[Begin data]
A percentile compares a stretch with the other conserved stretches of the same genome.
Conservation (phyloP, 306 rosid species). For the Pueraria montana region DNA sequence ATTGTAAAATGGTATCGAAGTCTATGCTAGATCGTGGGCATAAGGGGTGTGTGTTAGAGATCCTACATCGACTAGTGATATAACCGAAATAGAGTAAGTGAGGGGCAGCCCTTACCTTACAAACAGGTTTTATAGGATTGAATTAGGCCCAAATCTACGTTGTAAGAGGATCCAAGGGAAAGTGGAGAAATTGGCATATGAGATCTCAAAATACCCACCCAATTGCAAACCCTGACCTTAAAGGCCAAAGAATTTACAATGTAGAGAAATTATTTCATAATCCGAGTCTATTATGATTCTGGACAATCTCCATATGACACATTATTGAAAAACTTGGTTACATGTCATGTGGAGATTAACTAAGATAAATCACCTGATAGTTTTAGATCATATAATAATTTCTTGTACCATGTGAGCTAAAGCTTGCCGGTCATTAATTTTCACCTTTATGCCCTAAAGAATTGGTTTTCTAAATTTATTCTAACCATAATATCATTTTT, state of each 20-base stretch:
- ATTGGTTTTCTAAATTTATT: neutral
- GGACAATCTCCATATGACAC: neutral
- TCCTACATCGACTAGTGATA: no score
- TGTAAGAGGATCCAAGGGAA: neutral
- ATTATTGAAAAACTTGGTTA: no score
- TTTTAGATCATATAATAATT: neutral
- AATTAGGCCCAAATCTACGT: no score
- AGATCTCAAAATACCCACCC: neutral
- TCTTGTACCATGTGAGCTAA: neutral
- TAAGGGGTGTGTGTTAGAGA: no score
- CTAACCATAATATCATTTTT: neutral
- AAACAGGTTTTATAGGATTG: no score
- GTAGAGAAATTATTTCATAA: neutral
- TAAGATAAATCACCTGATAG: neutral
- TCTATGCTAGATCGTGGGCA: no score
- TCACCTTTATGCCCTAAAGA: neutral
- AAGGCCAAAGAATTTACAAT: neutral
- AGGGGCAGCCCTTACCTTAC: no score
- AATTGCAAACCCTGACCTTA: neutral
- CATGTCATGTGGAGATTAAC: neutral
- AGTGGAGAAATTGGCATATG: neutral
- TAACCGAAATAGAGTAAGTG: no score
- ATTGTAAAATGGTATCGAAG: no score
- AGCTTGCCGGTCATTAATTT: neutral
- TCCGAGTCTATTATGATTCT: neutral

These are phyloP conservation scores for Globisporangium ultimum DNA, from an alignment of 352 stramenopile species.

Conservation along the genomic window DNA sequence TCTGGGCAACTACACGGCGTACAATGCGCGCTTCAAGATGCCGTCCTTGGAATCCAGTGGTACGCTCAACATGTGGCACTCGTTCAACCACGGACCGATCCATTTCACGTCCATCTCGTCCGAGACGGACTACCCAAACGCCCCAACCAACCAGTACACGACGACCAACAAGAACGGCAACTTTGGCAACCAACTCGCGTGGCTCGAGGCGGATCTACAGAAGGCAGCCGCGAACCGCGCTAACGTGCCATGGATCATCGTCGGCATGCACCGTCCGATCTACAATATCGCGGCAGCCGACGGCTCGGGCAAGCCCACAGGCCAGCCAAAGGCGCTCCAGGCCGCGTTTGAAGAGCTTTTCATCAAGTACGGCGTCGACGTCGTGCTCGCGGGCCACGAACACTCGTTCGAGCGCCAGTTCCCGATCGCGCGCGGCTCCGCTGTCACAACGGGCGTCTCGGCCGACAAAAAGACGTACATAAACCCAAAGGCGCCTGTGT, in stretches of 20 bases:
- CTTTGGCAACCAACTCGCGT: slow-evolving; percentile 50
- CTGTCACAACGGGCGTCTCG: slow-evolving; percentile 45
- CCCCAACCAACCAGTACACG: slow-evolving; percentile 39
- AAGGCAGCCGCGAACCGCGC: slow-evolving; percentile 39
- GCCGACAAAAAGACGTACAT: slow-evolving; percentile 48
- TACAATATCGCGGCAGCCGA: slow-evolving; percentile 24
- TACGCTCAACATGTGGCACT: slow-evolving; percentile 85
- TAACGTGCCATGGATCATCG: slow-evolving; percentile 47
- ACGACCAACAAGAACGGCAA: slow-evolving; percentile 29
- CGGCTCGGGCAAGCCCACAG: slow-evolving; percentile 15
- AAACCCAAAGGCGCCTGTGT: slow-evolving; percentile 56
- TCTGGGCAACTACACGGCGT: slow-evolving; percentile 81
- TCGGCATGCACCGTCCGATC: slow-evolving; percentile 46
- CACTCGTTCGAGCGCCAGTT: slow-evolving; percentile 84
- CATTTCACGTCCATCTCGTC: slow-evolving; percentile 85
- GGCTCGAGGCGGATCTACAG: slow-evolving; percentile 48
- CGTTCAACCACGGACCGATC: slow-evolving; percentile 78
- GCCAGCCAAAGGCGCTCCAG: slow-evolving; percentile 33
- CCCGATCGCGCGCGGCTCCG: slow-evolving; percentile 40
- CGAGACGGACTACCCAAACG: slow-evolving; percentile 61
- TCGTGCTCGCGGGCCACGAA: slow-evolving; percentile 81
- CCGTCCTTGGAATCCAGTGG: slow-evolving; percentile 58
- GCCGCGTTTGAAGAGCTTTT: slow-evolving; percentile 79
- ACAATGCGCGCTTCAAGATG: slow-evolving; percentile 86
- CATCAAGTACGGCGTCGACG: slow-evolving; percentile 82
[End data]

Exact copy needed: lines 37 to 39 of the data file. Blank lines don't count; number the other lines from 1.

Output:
- TAACGTGCCATGGATCATCG: slow-evolving; percentile 47
- ACGACCAACAAGAACGGCAA: slow-evolving; percentile 29
- CGGCTCGGGCAAGCCCACAG: slow-evolving; percentile 15